The Jagiellons (Jogailos, in original Lithuanian) were a royal dynasty originating in Lithuania that reigned in some Central European countries (present day Lithuania, Belarusia, Poland, Ukraine, Latvia, Estonia, Kaliningrad, parts of Russia, Hungary) between the 14th and 16th century.
Jagiellons were hereditary rulers of Poland and Lithuania.
Catherine Jagiellon, wife of John III of Sweden, was 11 years older than her husband, having remained unmarried into her thirties.
The Jagiellon dynasty (sometimes Jagiellonian, Jagiello or Jogailos) ruled as grand dukes of Lithuania from 1377 and as kings of Poland from 1386 until the death (1572) of the last male heir, Sigismund Augustus.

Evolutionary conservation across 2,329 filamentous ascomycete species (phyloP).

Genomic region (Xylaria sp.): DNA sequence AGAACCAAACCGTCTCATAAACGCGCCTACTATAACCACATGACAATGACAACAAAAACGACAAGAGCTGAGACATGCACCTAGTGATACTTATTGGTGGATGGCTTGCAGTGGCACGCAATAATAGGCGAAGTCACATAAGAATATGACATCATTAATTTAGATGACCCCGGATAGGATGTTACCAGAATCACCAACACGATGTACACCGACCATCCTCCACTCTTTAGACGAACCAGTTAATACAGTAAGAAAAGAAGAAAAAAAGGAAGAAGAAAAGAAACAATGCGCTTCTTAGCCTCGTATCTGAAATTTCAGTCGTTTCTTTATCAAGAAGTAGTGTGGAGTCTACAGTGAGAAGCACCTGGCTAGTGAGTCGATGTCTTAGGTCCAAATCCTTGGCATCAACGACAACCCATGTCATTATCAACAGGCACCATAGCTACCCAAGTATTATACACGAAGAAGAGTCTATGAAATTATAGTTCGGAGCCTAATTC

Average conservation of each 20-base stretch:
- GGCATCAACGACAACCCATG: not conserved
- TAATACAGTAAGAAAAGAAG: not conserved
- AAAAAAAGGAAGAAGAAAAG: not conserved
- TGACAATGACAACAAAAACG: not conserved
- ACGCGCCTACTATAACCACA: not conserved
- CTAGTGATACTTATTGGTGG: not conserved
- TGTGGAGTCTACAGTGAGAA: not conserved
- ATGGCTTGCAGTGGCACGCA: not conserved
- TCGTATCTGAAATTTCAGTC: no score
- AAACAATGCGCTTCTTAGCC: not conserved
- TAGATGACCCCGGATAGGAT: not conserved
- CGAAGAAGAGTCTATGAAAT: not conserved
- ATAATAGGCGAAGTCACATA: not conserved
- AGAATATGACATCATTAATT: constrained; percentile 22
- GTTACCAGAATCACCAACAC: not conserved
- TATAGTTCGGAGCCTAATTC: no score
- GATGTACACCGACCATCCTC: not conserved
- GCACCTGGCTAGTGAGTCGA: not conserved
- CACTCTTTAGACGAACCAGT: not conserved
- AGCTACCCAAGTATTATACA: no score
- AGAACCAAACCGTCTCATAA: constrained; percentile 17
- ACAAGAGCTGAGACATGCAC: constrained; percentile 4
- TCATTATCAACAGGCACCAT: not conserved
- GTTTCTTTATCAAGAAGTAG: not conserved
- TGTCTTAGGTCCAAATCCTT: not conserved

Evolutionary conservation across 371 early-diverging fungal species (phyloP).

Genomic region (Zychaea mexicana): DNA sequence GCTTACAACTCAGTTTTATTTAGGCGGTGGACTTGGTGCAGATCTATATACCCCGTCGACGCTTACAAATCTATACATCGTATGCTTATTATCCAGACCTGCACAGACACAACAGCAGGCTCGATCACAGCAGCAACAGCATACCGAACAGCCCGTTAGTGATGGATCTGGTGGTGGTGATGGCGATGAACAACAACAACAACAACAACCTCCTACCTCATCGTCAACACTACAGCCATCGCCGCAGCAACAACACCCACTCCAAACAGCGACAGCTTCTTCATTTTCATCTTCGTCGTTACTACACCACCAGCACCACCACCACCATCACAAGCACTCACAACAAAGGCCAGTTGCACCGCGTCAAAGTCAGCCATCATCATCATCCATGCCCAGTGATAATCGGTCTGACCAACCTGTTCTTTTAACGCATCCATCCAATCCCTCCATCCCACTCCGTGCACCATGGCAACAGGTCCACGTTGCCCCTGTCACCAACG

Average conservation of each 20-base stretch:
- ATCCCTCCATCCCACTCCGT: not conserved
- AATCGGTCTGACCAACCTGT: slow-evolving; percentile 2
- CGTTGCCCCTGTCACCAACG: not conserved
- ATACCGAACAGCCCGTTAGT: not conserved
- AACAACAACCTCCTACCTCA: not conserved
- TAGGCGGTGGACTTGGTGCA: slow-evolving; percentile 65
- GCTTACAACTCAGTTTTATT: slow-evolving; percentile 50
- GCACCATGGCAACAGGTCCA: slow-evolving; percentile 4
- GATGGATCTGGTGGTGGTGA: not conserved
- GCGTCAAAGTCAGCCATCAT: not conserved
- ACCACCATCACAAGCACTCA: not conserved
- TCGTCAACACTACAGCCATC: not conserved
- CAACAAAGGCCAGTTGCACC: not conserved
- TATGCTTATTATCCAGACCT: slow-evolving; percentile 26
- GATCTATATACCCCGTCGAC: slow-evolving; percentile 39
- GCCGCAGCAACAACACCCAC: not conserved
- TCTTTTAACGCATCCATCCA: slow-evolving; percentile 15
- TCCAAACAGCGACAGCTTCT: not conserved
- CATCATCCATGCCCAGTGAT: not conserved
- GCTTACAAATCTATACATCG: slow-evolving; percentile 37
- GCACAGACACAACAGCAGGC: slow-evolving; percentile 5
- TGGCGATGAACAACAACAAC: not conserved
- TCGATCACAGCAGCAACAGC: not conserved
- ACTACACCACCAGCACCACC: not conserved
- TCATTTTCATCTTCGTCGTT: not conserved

Jagiełło (originally Jogaila sometimes Jagiellon), Grand Duke of Lithuania and the founder of the dynasty, became king of Poland as Ladislaus II after converting to Christianity and marrying Jadwiga, second of Poland's Angevin rulers.
Sigismund's heir was his sister, Catherine Jagiellonica, who married John III Vasa of Sweden; as a result, the main branch of the Jagiellons merged with the House of Vasa, which ruled Poland from 1587 until 1668.
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